The process is in the hands of parties or nations and because of the COP rules it has to be by consensus or practically unanimous so that makes a phase-out of fossil fuels agreement unlikely, but a “phase-down of fossil fuels is inevitable,” said Adnan Amir, the UAE’s No.2 official for the climate talks.
“There are many different views on the fossil fuels language from many different parties and how exactly we will land it will be about how we get the right formulation,’’ said COP28 Director-General Majid Al Suwaidi. “I think the sentiment is all the same. The language here that we’re seeing between parties is really much closer than we’ve seen in the past.”
New Climate Institute’s Hohne said a phase-out is needed but doesn’t think Al Jaber will allow it: “He would basically have to agree that the basis of his business model of his company would be eliminated.”
Hohne, Hare, Dasgupta and others look at al-Jaber and others’ heavy promotion of carbon capture and storage—technology that the scientists say hasn’t proven itself—and they worry that the climate talks will look like something significant has been accomplished when it actually hasn’t.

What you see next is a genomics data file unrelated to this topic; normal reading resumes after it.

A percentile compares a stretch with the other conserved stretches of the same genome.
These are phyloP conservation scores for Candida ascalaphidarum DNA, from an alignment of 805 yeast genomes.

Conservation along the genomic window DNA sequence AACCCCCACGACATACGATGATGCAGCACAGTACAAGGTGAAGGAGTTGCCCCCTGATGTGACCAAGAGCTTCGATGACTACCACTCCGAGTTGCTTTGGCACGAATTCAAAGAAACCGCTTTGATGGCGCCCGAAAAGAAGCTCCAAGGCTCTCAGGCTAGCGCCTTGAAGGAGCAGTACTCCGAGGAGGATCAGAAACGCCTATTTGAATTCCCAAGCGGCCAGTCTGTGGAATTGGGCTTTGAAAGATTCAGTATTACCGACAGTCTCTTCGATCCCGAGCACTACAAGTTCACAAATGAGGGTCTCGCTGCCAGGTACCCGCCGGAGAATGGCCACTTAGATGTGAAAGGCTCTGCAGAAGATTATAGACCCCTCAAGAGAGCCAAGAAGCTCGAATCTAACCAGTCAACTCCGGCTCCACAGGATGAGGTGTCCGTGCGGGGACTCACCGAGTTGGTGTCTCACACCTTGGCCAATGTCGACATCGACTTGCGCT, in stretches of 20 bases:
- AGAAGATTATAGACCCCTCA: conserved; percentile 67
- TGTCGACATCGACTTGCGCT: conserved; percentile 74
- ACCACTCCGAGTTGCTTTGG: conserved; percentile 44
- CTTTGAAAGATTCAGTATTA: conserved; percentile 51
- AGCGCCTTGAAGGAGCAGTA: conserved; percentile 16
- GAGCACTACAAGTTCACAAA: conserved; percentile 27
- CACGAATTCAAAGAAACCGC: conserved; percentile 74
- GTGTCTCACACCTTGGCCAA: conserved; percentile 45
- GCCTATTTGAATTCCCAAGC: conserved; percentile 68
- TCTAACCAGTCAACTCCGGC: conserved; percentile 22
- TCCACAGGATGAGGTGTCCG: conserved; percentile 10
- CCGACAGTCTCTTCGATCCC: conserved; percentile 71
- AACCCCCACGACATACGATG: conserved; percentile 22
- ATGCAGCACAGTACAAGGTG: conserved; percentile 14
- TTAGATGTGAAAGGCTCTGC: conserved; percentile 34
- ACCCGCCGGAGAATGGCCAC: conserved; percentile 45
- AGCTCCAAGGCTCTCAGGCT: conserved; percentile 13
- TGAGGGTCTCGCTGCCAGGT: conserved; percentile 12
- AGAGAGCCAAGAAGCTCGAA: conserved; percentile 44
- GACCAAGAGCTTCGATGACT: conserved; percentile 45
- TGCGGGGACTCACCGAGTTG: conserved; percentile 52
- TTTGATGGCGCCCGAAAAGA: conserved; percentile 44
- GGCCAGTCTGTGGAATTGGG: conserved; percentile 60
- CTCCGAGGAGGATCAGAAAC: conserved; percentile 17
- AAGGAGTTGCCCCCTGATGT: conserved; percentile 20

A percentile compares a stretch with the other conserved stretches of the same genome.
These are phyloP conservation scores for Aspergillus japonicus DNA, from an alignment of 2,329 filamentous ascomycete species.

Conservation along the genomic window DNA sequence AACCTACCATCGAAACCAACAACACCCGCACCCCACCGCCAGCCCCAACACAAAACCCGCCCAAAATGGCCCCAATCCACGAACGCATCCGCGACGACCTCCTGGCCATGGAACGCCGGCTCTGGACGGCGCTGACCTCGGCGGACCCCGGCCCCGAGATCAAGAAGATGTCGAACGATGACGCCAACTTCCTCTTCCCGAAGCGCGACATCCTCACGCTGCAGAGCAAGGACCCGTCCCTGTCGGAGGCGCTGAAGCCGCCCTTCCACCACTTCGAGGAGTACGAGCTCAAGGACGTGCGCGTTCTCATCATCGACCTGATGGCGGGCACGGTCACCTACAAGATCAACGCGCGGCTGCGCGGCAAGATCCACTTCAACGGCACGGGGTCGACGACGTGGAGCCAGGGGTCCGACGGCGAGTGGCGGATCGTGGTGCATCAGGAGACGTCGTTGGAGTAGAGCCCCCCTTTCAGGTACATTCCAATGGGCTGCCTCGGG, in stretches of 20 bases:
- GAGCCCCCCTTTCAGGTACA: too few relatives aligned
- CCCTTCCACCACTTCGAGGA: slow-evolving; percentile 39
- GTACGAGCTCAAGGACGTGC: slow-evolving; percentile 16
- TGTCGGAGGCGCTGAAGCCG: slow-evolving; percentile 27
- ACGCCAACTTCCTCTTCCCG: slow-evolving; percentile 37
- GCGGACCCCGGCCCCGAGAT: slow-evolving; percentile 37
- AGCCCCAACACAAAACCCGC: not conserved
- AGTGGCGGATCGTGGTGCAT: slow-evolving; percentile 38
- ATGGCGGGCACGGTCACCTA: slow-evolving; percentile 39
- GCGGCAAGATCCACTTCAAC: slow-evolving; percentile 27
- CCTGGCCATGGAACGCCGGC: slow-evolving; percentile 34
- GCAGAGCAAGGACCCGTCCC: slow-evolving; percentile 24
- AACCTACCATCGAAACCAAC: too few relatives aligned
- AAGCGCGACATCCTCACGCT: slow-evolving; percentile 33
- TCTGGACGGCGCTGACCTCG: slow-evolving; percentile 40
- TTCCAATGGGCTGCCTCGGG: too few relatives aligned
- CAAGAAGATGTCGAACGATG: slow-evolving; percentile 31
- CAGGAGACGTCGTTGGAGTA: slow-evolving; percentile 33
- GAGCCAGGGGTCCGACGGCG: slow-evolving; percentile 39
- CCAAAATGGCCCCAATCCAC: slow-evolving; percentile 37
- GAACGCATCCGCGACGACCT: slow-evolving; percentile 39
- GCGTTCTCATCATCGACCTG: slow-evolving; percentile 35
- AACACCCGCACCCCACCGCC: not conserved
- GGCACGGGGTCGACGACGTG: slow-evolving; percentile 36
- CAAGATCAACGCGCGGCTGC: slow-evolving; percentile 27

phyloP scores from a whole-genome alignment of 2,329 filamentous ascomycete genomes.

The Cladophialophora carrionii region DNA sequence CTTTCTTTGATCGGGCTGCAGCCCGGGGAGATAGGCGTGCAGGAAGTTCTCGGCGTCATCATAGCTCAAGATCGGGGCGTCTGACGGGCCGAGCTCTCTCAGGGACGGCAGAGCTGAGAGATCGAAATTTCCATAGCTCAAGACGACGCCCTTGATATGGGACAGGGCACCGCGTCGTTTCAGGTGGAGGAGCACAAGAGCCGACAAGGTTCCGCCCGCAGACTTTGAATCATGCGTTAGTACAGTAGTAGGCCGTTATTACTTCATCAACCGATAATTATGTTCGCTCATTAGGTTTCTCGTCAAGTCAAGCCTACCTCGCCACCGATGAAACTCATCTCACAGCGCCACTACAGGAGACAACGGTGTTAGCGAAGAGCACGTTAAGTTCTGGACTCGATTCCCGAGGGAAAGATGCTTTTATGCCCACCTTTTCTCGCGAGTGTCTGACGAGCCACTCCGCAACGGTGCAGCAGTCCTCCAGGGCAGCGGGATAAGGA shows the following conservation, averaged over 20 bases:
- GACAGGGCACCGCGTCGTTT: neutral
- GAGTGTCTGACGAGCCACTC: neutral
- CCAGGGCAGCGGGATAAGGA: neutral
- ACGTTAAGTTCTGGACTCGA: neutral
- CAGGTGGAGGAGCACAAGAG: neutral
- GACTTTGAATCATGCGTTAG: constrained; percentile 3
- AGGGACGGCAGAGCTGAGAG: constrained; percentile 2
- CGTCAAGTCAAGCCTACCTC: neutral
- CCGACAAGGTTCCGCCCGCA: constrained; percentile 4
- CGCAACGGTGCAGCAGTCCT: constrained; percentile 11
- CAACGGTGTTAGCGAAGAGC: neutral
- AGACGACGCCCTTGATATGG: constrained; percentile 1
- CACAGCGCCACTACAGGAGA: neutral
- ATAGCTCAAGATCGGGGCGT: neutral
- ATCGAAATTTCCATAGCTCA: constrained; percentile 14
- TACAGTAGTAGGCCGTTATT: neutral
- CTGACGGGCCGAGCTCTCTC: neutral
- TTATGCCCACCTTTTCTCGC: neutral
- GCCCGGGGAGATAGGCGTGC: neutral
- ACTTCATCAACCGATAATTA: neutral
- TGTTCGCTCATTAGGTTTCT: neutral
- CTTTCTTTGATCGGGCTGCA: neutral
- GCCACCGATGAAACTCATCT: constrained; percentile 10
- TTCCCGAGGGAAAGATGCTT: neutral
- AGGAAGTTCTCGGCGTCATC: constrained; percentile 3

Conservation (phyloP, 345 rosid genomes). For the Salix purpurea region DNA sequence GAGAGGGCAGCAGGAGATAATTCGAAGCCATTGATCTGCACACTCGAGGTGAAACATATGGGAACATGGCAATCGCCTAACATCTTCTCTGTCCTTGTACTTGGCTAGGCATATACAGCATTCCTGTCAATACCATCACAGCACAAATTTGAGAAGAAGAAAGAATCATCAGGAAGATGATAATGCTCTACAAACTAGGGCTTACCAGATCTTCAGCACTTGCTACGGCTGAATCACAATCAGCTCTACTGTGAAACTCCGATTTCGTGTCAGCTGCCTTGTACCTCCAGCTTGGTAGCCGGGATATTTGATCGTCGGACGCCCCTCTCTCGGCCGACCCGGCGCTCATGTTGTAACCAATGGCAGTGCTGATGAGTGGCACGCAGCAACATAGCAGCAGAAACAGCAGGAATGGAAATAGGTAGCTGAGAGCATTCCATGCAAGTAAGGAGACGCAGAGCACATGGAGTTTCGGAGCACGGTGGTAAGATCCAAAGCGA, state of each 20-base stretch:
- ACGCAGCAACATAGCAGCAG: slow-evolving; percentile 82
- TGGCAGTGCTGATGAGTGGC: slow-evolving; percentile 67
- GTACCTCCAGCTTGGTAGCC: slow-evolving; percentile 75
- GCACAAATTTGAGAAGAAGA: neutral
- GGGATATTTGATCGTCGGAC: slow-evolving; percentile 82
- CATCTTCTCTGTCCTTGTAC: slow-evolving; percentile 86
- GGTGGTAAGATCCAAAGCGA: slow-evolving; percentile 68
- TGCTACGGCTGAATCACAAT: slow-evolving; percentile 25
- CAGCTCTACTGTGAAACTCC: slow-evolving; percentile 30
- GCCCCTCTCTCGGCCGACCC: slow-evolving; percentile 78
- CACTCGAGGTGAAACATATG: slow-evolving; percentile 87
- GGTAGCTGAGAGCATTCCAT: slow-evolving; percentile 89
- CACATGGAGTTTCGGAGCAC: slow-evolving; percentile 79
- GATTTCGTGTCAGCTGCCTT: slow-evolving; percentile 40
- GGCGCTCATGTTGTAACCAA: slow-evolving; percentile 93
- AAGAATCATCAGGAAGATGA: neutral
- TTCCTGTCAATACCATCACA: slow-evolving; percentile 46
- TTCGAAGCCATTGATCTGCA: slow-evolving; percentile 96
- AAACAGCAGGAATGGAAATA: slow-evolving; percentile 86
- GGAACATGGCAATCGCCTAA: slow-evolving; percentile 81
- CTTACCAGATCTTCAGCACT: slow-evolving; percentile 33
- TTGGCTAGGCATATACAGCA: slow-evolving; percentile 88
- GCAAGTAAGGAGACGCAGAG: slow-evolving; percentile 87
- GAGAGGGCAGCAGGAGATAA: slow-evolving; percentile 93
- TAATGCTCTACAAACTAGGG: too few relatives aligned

“I think there’s a high risk that it [negotiations] ends up in greenwashing, in just looking nice but not leading to much,” Hohne said.
Activists and even United Nations officials also said they are disturbed by countries pointing to their efforts to reduce coal and increase renewable energy, as they also approve new oil and gas drilling projects, especially after Russia invaded Ukraine.
A report by the activist Center for Biological Diversity said that while new efforts by the Biden Administration in its Inflation Reduction Act would reduce nearly 1 billion metric tons of carbon emissions by 2030, 17 different oil and gas projects it has approved would add 1.6 billion metric tons of emissions.
“Governments can’t keep pledging to cut commitments to cut emissions under the Paris Agreement and then greenlighting huge fossil fuel projects,” UNEP Director Inger Andersen said. “This is throwing the global energy transition and humanity’s future into question.”